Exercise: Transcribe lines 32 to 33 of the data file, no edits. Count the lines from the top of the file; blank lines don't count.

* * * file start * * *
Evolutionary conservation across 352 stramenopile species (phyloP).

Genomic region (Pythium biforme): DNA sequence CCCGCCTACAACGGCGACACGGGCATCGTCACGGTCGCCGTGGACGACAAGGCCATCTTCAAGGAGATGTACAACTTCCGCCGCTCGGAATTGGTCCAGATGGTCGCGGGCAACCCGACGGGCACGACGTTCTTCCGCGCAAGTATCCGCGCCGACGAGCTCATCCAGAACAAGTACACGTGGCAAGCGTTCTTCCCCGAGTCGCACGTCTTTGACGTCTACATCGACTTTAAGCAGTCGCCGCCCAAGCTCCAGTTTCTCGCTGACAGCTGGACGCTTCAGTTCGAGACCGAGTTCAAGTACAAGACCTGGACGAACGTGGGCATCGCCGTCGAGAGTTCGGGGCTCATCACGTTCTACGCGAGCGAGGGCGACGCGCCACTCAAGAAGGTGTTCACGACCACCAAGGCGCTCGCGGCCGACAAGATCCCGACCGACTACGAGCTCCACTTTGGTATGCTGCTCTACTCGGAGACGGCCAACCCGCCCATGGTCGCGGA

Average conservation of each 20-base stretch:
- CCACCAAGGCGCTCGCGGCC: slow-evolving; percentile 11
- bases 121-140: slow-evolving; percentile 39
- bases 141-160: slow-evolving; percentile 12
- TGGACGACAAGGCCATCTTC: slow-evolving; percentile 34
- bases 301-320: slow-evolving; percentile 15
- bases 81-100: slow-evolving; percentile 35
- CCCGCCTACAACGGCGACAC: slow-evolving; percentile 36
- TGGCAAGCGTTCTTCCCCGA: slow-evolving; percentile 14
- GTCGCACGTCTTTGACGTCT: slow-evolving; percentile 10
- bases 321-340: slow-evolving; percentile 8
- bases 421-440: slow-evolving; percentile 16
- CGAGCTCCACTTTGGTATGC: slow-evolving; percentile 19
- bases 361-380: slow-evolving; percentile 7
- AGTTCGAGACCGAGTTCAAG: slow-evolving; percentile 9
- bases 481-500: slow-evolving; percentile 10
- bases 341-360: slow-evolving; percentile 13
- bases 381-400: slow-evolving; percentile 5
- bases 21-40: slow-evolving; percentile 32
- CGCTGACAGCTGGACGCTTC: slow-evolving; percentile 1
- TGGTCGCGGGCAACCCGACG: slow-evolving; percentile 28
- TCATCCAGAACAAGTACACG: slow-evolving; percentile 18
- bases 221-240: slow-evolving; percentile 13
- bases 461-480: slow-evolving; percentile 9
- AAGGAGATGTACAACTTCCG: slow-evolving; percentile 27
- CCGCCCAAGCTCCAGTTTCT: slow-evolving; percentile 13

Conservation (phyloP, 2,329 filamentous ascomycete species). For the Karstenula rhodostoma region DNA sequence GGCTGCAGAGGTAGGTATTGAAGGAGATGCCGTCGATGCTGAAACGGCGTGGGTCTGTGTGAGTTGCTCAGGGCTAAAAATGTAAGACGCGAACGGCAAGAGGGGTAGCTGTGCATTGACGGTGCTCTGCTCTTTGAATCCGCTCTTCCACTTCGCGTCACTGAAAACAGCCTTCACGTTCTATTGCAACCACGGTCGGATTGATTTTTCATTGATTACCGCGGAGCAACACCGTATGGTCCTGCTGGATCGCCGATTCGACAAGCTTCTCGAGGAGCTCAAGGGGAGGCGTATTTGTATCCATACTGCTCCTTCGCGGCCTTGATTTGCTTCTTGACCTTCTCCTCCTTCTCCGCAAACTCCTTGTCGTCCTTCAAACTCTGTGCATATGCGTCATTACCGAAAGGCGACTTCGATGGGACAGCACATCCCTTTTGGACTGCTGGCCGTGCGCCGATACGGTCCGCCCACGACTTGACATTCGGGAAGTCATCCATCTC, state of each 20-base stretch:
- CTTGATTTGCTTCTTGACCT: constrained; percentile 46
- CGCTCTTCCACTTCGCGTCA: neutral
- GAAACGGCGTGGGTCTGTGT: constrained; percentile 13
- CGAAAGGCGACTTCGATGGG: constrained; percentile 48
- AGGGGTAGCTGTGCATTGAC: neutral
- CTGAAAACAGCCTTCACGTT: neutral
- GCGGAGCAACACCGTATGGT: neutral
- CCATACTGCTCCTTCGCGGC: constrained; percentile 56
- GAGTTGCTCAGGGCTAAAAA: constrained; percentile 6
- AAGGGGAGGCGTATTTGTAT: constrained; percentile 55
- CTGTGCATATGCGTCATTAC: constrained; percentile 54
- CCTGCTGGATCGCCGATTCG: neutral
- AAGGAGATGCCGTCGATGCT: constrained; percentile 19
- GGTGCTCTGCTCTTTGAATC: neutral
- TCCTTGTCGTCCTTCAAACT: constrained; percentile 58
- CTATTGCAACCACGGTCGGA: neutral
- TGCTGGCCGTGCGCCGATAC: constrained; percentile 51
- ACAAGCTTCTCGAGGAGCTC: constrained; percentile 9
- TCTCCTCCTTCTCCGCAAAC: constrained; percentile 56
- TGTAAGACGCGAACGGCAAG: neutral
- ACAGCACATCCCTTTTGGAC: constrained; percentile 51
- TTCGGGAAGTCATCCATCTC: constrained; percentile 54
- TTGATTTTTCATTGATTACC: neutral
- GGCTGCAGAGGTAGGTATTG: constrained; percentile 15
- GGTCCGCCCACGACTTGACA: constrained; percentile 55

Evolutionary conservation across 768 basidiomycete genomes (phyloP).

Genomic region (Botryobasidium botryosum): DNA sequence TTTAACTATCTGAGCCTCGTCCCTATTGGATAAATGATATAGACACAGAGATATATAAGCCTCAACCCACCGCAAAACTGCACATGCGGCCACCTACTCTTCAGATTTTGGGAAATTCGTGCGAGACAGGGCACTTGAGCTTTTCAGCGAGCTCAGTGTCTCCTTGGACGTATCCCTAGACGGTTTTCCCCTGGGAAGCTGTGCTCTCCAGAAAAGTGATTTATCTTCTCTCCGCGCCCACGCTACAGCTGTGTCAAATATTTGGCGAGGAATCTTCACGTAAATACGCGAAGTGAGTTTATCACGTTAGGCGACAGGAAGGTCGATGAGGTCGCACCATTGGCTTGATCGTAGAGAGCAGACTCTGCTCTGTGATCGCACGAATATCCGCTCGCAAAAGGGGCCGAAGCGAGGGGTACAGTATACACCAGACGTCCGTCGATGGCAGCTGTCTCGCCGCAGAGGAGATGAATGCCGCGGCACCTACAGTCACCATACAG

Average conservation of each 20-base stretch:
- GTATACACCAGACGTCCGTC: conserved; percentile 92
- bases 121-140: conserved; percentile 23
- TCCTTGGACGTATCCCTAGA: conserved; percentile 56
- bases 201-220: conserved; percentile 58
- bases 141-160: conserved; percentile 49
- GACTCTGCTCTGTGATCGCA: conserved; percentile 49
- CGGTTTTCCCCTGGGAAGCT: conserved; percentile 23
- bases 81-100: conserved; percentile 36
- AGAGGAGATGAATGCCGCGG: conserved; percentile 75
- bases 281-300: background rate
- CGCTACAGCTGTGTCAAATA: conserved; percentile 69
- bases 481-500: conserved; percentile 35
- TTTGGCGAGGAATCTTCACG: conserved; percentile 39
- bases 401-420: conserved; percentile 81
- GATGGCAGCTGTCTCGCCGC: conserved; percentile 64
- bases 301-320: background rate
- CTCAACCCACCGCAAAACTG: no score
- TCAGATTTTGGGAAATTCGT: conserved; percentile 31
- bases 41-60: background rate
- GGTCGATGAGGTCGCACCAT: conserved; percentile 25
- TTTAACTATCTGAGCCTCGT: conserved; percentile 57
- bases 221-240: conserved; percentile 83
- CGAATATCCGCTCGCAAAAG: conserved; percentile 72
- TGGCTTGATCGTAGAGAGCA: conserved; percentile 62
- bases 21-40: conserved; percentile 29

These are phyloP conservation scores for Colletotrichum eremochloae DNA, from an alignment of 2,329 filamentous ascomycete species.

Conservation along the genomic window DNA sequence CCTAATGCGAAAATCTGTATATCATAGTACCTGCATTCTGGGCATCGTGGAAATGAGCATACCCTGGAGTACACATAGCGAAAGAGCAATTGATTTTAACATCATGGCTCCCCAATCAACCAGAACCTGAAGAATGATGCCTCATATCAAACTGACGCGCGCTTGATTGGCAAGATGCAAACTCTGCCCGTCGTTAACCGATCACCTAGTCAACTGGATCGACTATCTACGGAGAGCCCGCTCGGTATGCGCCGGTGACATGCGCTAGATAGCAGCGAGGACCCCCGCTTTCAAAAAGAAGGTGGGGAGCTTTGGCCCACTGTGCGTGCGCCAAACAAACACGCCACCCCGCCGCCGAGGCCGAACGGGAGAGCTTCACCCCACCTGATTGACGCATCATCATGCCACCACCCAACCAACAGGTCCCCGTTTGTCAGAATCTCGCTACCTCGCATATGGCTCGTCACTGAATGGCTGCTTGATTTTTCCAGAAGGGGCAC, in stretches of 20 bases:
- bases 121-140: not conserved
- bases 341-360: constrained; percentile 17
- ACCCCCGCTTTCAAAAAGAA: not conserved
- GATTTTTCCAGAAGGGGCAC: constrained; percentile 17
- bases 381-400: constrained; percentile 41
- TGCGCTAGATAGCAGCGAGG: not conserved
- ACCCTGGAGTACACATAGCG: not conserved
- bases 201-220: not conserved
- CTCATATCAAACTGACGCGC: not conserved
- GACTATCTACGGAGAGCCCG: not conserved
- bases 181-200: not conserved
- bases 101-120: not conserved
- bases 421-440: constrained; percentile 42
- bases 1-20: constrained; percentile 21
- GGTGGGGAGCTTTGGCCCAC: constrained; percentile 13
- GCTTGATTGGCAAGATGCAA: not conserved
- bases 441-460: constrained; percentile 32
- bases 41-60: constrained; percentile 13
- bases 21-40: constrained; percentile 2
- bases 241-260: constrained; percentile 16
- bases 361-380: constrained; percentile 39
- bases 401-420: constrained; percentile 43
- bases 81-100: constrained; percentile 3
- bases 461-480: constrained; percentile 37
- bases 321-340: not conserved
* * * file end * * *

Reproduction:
- GAAACGGCGTGGGTCTGTGT: constrained; percentile 13
- CGAAAGGCGACTTCGATGGG: constrained; percentile 48